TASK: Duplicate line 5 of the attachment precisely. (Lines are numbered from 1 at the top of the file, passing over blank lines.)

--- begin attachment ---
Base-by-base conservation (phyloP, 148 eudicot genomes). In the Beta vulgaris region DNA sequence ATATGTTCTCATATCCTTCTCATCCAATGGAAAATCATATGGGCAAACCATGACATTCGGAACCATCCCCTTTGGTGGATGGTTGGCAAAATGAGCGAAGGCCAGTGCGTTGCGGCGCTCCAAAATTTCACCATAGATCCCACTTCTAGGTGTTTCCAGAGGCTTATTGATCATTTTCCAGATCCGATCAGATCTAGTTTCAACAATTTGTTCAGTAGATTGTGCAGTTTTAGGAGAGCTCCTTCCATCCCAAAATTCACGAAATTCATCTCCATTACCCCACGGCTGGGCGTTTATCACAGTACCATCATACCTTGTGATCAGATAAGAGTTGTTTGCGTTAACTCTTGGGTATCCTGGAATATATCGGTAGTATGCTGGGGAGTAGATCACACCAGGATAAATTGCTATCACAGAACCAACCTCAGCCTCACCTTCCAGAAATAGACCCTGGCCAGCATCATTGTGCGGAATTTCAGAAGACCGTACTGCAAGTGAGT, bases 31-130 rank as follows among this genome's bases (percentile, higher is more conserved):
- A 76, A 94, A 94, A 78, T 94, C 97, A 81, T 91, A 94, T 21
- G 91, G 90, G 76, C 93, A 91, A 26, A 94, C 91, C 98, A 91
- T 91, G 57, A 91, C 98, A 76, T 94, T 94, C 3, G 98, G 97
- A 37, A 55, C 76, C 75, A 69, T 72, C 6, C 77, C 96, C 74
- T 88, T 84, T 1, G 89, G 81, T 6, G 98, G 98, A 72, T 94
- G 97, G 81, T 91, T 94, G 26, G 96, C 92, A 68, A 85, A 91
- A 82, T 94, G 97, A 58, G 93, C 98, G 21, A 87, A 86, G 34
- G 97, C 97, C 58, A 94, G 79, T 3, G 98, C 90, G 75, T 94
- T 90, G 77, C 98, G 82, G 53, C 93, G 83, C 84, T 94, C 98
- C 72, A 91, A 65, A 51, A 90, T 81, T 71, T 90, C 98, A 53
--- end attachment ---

- A 37, A 55, C 76, C 75, A 69, T 72, C 6, C 77, C 96, C 74